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Figure 2. RNA-seq data analysis of full thickness gastric body biopsies from seven DG, seven DC, and seven control subjects. (A) Volcano plots displaying threshold values of |log2FC| > 1. Red and pink dots represent up-regulated lncRNA and protein-coding genes, respectively, while blue and light blue dots represent down-regulated lncRNA and protein-coding genes, respectively, compared to the control samples. (B,C) Top (B) 10 enriched GO terms; and (C) Top 5 KEGG pathways for down-regulated protein-coding genes. (D) Top five KEGG pathways of protein-coding genes correlating to the set of down-regulated lncRNA genes (FDR < 0.00001).
Figure 2. RNA-seq data analysis of full thickness gastric body biopsies from seven DG, seven DC, and seven control subjects. (A) Volcano plots displaying threshold values of |log2FC| > 1. Red and pink dots represent up-regulated lncRNA and protein-coding genes, respectively, while blue and light blue dots represent down-regulated lncRNA and protein-coding genes, respectively, compared to the control samples. (B,C) Top (B) 10 enriched GO terms; and (C) Top 5 KEGG pathways for down-regulated protein-coding genes. (D) Top five KEGG pathways of protein-coding genes correlating to the set of down-regulated lncRNA genes (FDR < 0.00001).
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Figure 3. RNA-seq data analysis of PBMC isolated from four control subjects and six T2D patients. All cells were stimulated with LPS and IFN-γ, which are marked as “stimulated”, and compared to the unstimulated samples. (A) Volcano plots including thresholds of |log2FC| > 1 and FDR < 0.05. Red and pink dots represent up-regulated lncRNA and protein-coding genes, respectively, while blue and light blue dots represent down-regulated lncRNA and protein-coding genes, respectively, compared to the unstimulated samples in all cases. (B) Venn diagrams of up- and down-regulated protein-coding and lncRNA genes shared between the two comparisons. (C) In silico analysis of the lncRNA gene USP30-AS1. The ranked correlations between the expression of USP30-AS1 and all other genes are shown along with the information from LncBook 2.0. (D) Top 5 KEGG pathway analysis of the top correlating genes to USP30-AS1 (FDR < 0.00001).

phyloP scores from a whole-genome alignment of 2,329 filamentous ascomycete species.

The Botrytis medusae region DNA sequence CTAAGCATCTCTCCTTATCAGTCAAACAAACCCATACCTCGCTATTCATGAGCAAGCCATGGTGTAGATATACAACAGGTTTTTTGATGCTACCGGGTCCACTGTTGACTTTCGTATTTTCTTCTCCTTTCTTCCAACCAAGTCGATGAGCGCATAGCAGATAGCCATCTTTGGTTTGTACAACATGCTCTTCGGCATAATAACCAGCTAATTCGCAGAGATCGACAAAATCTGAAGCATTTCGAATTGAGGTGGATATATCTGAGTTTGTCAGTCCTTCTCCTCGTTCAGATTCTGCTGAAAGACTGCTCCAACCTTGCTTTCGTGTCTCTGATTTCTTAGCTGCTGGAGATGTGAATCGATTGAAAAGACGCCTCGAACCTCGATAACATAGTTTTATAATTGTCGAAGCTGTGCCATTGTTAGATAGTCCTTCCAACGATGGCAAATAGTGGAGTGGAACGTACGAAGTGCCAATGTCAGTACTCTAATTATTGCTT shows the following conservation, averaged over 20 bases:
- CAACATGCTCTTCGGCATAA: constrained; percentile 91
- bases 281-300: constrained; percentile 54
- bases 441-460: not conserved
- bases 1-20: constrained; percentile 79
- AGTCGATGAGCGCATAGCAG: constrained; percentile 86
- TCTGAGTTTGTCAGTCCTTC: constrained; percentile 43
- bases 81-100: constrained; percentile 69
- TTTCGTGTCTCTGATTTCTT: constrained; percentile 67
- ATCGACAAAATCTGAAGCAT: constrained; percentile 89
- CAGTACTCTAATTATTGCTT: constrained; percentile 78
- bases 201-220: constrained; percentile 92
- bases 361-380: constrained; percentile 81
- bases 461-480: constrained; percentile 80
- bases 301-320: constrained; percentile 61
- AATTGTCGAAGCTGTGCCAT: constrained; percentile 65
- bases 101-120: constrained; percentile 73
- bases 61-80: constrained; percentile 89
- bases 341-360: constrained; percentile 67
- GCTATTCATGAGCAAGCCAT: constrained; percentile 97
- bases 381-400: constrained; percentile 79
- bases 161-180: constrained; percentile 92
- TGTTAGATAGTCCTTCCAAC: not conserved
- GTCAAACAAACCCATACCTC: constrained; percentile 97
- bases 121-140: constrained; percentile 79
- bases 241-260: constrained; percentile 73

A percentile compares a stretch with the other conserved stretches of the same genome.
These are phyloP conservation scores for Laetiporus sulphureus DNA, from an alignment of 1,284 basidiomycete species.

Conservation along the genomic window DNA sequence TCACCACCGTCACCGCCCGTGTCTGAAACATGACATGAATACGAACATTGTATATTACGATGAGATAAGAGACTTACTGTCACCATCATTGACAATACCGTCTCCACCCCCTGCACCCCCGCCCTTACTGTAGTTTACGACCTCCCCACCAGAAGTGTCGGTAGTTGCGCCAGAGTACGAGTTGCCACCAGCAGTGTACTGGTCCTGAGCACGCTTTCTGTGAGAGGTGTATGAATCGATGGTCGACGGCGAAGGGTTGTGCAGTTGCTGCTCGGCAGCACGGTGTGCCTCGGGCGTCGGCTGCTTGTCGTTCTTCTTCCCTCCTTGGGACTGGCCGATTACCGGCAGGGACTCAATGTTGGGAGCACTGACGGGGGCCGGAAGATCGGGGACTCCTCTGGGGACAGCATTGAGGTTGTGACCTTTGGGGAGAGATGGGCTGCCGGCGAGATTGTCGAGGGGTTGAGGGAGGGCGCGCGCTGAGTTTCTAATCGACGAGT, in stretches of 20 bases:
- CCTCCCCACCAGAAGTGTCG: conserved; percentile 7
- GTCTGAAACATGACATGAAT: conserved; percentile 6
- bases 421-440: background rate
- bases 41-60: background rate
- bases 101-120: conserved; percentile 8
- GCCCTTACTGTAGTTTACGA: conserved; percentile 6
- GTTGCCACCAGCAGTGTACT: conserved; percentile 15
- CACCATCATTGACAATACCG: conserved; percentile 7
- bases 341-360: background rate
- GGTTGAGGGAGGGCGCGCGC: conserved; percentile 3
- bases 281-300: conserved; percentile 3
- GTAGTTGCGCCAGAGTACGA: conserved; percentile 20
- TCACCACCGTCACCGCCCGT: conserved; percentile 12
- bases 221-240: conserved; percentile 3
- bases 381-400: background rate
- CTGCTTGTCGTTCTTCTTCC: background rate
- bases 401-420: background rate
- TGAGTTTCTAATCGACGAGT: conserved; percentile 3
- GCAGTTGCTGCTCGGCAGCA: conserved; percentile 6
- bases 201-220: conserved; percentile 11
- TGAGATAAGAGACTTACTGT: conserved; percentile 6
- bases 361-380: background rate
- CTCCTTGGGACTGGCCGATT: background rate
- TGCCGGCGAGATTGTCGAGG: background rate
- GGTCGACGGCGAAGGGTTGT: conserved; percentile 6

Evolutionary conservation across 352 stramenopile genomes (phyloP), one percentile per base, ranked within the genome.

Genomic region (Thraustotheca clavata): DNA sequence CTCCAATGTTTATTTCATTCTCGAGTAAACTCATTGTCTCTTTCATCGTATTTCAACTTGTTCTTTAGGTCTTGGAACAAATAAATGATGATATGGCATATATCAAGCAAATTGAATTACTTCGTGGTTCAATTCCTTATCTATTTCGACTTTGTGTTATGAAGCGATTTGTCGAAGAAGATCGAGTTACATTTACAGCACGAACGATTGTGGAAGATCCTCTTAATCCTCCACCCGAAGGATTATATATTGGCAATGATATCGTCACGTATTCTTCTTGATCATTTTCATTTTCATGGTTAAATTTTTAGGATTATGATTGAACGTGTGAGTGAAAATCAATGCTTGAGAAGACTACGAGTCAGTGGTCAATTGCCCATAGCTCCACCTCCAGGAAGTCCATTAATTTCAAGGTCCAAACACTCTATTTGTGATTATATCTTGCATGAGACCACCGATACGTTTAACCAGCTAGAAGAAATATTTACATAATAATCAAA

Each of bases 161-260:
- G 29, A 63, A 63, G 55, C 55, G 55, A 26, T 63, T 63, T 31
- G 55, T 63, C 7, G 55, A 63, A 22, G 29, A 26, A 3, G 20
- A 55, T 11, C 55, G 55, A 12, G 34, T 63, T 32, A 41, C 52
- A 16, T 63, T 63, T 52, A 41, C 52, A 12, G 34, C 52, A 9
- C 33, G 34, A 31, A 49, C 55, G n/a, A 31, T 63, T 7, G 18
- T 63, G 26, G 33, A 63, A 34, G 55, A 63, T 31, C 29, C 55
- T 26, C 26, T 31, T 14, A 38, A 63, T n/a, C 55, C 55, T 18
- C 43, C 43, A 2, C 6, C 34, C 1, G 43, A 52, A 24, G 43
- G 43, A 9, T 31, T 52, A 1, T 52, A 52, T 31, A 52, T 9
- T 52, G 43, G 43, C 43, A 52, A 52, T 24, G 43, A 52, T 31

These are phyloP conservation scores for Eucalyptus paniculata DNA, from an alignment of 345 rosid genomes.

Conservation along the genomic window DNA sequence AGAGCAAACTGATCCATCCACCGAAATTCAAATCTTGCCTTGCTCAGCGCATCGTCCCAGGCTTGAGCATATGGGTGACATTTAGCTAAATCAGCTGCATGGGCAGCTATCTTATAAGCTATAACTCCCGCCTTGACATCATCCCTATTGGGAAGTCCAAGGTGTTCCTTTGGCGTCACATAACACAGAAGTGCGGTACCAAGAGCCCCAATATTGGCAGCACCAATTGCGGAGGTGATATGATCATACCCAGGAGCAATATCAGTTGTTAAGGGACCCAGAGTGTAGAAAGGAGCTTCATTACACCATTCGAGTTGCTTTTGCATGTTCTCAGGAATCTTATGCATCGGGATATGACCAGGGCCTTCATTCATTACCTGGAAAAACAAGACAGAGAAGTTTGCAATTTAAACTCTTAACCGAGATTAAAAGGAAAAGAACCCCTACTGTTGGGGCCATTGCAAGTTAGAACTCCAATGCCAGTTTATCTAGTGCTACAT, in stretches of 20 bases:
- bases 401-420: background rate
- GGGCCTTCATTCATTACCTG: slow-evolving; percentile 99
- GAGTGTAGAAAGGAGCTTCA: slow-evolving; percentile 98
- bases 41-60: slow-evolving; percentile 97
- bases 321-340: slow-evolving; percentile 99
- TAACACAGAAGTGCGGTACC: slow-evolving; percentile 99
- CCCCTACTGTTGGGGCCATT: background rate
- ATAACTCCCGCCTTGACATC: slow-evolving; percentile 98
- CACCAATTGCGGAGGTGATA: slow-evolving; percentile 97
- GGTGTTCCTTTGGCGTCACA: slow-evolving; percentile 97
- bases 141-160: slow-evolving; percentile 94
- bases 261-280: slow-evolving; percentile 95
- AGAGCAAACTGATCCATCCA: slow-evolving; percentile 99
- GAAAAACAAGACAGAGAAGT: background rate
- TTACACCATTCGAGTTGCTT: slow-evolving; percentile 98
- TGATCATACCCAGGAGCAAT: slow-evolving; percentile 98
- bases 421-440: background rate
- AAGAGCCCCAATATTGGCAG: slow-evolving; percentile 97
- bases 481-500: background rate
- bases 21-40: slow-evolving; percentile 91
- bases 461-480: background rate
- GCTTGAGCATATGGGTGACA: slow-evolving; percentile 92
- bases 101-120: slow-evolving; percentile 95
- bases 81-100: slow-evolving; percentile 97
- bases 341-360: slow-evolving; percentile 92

Figure 3. RNA-seq data analysis of PBMC isolated from four control subjects and six T2D patients. All cells were stimulated with LPS and IFN-γ, which are marked as “stimulated”, and compared to the unstimulated samples. (A) Volcano plots including thresholds of |log2FC| > 1 and FDR < 0.05. Red and pink dots represent up-regulated lncRNA and protein-coding genes, respectively, while blue and light blue dots represent down-regulated lncRNA and protein-coding genes, respectively, compared to the unstimulated samples in all cases. (B) Venn diagrams of up- and down-regulated protein-coding and lncRNA genes shared between the two comparisons. (C) In silico analysis of the lncRNA gene USP30-AS1. The ranked correlations between the expression of USP30-AS1 and all other genes are shown along with the information from LncBook 2.0. (D) Top 5 KEGG pathway analysis of the top correlating genes to USP30-AS1 (FDR < 0.00001).
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Figure 4. Expression and functional analysis in macrophages. (A,B) Expressions of (A) pro-inflammatory marker genes; and (B) the selected lncRNAs. n = 6 and 4 biological replicates per M (-) and M (IFN-γ/LPS) cells, respectively. * (p < 0.05), ** (p < 0.01) and *** (p < 0.005). (C) Silencing of USP30-AS1. Compared to the control (siRNA against scrambled sequence (siScr)), two siRNAs against USP30-AS1 (siUSP30-AS1.1 and siUSP30-AS1.2) resulted in down-regulation of pro-inflammatory marker genes. n = 6 biological replicates. (D,E) Expressions of the overlapping protein-coding gene, USP30. (D) Upon silencing of USP30-AS1. n = 6 biological replicates. n.s. stands for not significant. (E) Comparing M (-) and M (IFN-γ/LPS) cells. n = 6 and 4 biological replicates per M (-) and M (IFN-γ/LPS) cells, respectively.
Figure 4. Expression and functional analysis in macrophages. (A,B) Expressions of (A) pro-inflammatory marker genes; and (B) the selected lncRNAs. n = 6 and 4 biological replicates per M (-) and M (IFN-γ/LPS) cells, respectively. * (p < 0.05), ** (p < 0.01) and *** (p < 0.005). (C) Silencing of USP30-AS1. Compared to the control (siRNA against scrambled sequence (siScr)), two siRNAs against USP30-AS1 (siUSP30-AS1.1 and siUSP30-AS1.2) resulted in down-regulation of pro-inflammatory marker genes. n = 6 biological replicates. (D,E) Expressions of the overlapping protein-coding gene, USP30. (D) Upon silencing of USP30-AS1. n = 6 biological replicates. n.s. stands for not significant. (E) Comparing M (-) and M (IFN-γ/LPS) cells. n = 6 and 4 biological replicates per M (-) and M (IFN-γ/LPS) cells, respectively.